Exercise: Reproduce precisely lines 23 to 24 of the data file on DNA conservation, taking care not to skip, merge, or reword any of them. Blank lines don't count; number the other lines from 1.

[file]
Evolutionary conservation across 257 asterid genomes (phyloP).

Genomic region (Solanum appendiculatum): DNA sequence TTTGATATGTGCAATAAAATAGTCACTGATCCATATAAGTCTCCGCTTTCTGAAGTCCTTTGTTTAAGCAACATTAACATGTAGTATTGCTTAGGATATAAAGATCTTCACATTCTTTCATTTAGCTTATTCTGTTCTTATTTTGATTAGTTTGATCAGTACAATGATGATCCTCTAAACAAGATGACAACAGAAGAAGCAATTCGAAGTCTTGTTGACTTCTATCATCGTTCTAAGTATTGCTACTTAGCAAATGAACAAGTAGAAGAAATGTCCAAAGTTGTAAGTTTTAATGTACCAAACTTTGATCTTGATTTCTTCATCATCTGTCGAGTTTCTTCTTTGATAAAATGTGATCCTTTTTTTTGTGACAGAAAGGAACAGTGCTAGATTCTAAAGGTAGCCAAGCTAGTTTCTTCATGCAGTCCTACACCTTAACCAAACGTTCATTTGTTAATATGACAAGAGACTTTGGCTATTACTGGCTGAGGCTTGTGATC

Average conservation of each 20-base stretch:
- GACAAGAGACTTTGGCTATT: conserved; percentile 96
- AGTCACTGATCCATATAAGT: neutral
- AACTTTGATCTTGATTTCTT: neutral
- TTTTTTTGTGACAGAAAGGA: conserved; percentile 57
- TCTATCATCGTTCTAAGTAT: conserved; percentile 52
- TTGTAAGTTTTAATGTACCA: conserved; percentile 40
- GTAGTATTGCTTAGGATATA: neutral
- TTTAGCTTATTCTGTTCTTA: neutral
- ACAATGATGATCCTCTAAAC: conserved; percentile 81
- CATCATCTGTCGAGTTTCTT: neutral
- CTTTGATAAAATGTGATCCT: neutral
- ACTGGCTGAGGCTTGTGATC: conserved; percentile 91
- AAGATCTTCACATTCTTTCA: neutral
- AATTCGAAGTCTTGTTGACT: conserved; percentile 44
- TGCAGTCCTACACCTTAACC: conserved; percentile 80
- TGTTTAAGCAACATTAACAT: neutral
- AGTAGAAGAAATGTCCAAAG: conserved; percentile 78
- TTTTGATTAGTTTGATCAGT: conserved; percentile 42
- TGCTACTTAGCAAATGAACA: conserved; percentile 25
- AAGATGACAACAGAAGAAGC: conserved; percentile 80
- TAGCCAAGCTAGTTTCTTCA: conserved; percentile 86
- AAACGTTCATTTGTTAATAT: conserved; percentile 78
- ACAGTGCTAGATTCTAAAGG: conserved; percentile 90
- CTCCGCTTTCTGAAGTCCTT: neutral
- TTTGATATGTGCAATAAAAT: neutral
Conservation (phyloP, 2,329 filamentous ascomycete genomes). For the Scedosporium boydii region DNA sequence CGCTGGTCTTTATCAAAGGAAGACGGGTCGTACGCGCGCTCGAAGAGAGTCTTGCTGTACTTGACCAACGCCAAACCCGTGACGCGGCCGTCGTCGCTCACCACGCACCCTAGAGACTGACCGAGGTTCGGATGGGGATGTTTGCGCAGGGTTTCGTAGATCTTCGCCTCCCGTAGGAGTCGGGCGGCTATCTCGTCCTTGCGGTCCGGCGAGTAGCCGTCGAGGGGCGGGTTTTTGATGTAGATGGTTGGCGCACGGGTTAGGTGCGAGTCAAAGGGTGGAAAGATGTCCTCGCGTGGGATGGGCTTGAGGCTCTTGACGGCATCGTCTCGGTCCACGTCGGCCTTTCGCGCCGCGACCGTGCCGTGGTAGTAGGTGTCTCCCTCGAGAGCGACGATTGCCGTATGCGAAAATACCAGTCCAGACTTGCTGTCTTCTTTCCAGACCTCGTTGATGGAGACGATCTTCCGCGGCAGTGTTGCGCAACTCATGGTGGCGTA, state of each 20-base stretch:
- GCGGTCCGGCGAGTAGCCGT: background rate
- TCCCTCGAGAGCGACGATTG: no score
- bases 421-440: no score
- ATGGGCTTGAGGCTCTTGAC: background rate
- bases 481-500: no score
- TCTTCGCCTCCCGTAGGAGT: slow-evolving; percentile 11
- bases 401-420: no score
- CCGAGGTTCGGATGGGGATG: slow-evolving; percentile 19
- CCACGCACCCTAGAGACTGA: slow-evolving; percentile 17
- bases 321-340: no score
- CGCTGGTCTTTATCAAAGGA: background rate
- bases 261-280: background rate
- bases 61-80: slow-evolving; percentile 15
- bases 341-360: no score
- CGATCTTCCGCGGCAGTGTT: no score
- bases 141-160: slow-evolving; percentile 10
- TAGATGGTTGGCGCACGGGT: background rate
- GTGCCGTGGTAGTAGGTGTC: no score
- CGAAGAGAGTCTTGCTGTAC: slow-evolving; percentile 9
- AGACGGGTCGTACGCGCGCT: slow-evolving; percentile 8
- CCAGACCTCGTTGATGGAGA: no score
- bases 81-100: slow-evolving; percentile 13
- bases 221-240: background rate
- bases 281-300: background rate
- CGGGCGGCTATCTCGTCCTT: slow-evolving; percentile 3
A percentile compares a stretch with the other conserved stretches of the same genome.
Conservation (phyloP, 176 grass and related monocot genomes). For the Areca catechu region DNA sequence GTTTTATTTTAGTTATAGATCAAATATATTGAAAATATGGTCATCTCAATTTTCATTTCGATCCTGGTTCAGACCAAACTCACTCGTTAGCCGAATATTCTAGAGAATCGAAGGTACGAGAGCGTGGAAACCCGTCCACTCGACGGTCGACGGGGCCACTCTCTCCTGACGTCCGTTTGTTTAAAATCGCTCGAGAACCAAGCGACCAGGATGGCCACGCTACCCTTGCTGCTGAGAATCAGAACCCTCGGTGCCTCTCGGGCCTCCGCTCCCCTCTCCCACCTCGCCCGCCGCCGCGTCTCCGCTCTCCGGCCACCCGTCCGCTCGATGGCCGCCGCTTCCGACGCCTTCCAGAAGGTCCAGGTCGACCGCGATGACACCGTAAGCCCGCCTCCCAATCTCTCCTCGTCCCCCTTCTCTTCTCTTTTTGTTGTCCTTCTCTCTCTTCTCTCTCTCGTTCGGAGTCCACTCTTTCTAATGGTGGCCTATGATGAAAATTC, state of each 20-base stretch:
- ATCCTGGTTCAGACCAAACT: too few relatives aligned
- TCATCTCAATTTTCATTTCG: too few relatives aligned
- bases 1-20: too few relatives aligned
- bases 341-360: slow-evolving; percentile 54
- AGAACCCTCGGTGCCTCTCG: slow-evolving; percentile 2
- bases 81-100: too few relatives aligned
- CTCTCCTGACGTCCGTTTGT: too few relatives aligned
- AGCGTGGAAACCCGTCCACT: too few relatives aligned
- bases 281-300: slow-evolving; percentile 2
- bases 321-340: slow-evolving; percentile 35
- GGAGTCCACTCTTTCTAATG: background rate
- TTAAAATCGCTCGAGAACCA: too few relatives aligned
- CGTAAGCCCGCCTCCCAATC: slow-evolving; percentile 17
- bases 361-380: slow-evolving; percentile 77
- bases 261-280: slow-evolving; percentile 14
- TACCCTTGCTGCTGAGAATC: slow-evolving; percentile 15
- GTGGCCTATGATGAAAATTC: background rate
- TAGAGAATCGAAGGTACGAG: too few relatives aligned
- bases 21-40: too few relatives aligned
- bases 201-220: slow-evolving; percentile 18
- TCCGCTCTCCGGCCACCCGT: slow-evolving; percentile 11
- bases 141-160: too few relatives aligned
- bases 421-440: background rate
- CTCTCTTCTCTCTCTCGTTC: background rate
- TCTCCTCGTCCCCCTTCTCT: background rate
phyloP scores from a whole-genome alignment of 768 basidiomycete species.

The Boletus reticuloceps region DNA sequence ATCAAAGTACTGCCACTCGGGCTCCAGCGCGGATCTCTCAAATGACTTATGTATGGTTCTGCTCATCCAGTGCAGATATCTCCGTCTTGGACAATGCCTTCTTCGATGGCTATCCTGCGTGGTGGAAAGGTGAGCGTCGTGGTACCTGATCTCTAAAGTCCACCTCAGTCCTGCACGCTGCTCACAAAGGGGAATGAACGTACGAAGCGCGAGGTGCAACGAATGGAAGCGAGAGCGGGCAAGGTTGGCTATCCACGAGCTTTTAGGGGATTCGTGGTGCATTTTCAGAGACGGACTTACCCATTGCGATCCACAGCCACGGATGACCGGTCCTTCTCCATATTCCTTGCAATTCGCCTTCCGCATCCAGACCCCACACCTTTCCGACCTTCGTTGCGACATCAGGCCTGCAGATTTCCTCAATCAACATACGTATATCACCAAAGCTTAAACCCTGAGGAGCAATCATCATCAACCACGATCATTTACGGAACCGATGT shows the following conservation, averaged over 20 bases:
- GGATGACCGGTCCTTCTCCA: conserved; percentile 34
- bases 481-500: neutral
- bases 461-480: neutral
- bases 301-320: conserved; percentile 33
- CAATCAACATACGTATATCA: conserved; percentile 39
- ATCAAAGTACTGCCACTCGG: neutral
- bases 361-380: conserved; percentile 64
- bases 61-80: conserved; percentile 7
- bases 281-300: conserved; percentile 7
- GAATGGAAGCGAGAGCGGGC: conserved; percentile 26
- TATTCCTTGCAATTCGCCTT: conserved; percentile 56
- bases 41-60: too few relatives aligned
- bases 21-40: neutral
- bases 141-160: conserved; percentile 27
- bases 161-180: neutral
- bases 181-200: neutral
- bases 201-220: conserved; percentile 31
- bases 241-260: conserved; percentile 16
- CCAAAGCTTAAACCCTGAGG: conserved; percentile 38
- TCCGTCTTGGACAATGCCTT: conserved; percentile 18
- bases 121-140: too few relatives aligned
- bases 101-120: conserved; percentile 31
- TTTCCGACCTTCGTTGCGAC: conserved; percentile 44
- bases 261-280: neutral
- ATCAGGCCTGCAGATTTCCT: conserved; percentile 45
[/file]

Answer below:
- AAGATGACAACAGAAGAAGC: conserved; percentile 80
- TAGCCAAGCTAGTTTCTTCA: conserved; percentile 86